But, to move a little further beyond the Hegelian dialectic, I find that that “life-and-death struggle” synthesizes into one struggle, or one juxtaposed meaning. This is the Kantian dialectic that I have mentioned at the beginning of this paper. Instead of belaboring this point, I will argue that the two representations of “theology” and “the political” unite “to form a certain content”[16] that is purposely slanted towards a specific goal, or task.

Scott and Cavanaugh describe political theology in terms of having different goals and serving varied tasks.[17] One very important way that Scott and Cavanaugh define political theology is that its task “might be to relate religious belief to larger societal issues while not confusing the proper autonomy of each.”[18] They go on to suppose that political theology is particularly reverent to the fact that “theology reflects and reinforces just or unjust political arrangements,”[19] which I would argue is critical to understanding the task of political theology.

The task, then, of political theology, as Scott and Cavanaugh assert, “might be then to expose the ways in which theological discourse reproduces inequalities of class, gender or race, and to reconstruct theology so that it serves the cause of justice.”[20] Using terms such as “justice,” “gender,” “race,” “class,” and “inequality,” I find that the task of political theology is advanced in reference to issues of power. That is, the powerless versus the powerful. What this means, as Myers rightly concludes, is that “for theology to be political… it must engage the Powers, [and] for politics to be theological, it must aspire to nonviolence”[21] when engaging “the Powers.”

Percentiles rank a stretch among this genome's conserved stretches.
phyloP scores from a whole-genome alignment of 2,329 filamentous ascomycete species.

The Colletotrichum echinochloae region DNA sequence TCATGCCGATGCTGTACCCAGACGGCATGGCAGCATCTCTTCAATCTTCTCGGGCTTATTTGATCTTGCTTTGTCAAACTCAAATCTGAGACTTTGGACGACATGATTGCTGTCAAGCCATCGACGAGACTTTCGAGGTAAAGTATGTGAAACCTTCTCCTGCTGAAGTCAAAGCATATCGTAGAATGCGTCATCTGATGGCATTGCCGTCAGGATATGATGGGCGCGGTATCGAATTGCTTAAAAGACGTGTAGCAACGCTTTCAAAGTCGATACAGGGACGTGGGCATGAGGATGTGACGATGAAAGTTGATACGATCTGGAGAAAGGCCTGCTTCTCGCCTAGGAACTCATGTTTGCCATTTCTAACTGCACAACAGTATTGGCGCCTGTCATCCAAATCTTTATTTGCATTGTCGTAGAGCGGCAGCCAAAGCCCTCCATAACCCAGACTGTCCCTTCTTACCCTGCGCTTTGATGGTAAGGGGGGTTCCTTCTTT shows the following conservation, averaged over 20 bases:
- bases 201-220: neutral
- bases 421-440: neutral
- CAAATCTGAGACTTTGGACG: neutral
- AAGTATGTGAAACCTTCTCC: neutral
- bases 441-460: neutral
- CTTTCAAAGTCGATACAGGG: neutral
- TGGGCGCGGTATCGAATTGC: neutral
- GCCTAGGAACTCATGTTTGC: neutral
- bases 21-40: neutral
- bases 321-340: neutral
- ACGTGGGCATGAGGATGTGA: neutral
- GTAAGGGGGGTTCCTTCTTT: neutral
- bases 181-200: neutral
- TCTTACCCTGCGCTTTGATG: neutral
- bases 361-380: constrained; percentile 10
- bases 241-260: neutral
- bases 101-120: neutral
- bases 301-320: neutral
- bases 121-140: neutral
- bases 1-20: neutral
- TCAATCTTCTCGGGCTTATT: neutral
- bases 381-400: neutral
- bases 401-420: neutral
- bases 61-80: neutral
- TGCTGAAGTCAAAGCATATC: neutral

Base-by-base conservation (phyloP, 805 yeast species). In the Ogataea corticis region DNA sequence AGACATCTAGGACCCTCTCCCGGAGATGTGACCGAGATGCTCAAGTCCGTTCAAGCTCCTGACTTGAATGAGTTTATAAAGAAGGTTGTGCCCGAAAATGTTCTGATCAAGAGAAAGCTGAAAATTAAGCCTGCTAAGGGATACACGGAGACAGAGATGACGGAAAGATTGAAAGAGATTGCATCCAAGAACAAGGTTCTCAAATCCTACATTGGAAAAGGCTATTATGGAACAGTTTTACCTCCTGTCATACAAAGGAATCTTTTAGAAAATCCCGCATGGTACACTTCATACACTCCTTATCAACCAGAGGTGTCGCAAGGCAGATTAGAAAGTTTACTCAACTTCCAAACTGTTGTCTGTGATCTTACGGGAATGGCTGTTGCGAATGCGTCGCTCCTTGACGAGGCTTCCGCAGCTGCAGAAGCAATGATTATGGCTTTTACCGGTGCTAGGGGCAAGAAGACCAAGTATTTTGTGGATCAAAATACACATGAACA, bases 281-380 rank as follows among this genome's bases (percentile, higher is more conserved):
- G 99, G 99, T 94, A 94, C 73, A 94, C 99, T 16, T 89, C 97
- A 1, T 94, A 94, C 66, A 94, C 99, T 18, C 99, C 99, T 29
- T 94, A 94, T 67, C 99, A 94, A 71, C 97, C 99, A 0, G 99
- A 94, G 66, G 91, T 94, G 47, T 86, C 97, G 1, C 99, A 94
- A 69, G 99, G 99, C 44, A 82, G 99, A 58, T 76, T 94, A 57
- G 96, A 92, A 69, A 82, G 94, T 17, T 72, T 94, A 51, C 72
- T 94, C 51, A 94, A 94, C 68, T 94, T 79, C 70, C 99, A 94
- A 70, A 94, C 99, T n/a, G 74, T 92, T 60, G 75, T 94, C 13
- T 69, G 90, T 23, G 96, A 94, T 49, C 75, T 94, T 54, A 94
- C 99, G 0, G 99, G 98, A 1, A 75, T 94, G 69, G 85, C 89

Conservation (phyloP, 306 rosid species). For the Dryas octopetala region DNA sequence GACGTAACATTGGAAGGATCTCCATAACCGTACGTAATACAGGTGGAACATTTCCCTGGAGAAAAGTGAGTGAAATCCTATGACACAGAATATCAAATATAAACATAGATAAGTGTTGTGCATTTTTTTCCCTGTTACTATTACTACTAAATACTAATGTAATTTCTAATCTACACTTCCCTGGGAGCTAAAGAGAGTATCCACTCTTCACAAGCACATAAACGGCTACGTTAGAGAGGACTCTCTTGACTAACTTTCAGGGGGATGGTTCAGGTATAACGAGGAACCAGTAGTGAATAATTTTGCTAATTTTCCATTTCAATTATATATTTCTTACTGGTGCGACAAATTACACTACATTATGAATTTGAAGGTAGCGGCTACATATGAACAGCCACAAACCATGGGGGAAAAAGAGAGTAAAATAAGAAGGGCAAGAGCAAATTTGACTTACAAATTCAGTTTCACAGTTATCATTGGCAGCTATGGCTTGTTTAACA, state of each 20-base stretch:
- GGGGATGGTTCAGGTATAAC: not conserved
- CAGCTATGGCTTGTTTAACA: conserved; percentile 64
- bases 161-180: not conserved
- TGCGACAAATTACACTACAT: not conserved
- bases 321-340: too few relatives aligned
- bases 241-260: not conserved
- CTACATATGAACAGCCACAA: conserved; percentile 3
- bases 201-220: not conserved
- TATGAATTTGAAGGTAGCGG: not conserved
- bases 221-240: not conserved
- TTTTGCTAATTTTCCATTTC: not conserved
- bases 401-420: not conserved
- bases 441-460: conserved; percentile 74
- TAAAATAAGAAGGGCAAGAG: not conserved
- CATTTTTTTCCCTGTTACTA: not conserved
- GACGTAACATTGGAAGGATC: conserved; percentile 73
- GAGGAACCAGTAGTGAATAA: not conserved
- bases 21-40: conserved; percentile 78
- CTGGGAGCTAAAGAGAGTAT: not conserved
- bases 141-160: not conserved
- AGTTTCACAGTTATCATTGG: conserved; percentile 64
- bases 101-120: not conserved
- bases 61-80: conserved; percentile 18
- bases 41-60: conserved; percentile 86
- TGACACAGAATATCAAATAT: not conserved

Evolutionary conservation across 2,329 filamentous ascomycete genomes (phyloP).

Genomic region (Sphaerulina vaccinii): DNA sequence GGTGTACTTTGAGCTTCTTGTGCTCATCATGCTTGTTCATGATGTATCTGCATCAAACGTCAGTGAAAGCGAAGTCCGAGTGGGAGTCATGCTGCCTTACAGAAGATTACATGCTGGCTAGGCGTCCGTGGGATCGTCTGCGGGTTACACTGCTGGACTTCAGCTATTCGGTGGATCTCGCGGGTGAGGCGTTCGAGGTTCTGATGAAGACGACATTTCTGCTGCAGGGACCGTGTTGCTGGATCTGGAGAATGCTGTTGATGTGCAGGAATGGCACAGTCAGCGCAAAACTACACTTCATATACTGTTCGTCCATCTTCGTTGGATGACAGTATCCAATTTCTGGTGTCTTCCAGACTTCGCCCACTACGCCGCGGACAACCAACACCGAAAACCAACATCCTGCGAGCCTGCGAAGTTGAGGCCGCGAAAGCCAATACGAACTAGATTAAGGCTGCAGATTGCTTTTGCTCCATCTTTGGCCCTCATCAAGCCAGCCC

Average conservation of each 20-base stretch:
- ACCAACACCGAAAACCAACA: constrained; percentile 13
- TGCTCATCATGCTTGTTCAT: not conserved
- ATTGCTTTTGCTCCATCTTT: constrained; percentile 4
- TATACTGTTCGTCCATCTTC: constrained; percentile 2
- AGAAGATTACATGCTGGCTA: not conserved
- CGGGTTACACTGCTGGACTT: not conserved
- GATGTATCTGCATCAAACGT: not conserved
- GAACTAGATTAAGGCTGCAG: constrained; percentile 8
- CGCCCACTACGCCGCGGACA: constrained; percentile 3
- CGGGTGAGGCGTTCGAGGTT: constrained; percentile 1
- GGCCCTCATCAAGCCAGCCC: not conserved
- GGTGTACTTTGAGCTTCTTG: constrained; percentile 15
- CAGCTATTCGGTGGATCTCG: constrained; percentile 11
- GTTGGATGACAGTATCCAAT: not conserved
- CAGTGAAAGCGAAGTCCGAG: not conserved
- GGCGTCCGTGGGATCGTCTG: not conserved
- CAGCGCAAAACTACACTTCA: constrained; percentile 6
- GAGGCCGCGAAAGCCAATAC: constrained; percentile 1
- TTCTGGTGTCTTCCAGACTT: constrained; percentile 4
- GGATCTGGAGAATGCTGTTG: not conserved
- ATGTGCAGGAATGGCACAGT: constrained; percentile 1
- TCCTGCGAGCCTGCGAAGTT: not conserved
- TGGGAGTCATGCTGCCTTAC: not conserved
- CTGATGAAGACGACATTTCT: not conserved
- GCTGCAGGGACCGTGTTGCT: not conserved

[1] Sinclair B. Ferguson and David F. Wright, eds, New Dictionary of Theology (Downers Grove, IL: InterVarsity Press, 1988), 520.

[2] Michael Kirwan, Political Theology: An Introduction (Minneapolis, MN: Fortress Press, 2009), 4.

[3] The world-wide nature of the church and of the theological enterprise at a time of a widening gap between rich and poor, with the majority of Christians and of the unevangelized being among the poor, should oblige any forward-looking theology to be political… not at the expense of leaving out the challenge to personal commitment and obedience to Jesus Christ. Sinclair B. Ferguson and David F. Wright, eds, New Dictionary of Theology (Downers Grove, IL: InterVarsity Press, 1988), 522.